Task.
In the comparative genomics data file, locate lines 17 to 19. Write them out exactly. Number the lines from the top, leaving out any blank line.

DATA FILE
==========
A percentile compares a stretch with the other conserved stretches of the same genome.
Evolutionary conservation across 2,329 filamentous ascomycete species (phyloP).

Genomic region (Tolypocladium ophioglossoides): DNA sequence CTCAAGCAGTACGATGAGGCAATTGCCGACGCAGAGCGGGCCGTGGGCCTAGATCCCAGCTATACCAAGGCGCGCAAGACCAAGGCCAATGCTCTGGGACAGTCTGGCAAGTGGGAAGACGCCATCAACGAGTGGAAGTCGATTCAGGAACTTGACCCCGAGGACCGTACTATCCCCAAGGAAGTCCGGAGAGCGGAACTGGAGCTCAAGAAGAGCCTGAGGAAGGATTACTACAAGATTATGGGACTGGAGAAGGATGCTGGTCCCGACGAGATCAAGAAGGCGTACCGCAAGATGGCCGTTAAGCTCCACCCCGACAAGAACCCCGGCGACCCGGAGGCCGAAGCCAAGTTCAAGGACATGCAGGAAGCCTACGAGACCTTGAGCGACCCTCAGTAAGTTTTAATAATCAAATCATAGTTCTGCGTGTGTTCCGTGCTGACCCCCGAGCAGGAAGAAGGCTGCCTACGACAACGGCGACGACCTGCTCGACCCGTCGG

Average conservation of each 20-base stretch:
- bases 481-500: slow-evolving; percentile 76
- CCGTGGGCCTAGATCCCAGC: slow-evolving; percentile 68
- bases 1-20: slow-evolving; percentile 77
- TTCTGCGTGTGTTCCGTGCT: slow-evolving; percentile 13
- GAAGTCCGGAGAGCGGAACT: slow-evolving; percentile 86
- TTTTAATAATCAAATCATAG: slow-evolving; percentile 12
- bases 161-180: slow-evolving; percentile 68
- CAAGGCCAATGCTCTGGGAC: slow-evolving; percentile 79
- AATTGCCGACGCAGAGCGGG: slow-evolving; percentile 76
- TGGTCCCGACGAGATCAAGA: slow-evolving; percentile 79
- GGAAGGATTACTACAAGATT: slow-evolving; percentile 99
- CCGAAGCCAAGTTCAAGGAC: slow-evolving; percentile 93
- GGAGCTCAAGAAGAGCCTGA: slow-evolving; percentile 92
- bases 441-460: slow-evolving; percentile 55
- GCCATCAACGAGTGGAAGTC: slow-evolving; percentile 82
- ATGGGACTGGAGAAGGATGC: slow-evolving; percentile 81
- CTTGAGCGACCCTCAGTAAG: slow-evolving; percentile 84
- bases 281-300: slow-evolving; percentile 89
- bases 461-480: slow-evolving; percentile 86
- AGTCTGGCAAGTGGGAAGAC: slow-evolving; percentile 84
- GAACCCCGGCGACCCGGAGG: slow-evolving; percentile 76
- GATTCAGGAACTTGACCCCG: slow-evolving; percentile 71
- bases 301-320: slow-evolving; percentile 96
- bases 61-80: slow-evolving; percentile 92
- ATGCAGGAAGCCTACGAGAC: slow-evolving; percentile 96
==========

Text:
- GGAGCTCAAGAAGAGCCTGA: slow-evolving; percentile 92
- bases 441-460: slow-evolving; percentile 55
- GCCATCAACGAGTGGAAGTC: slow-evolving; percentile 82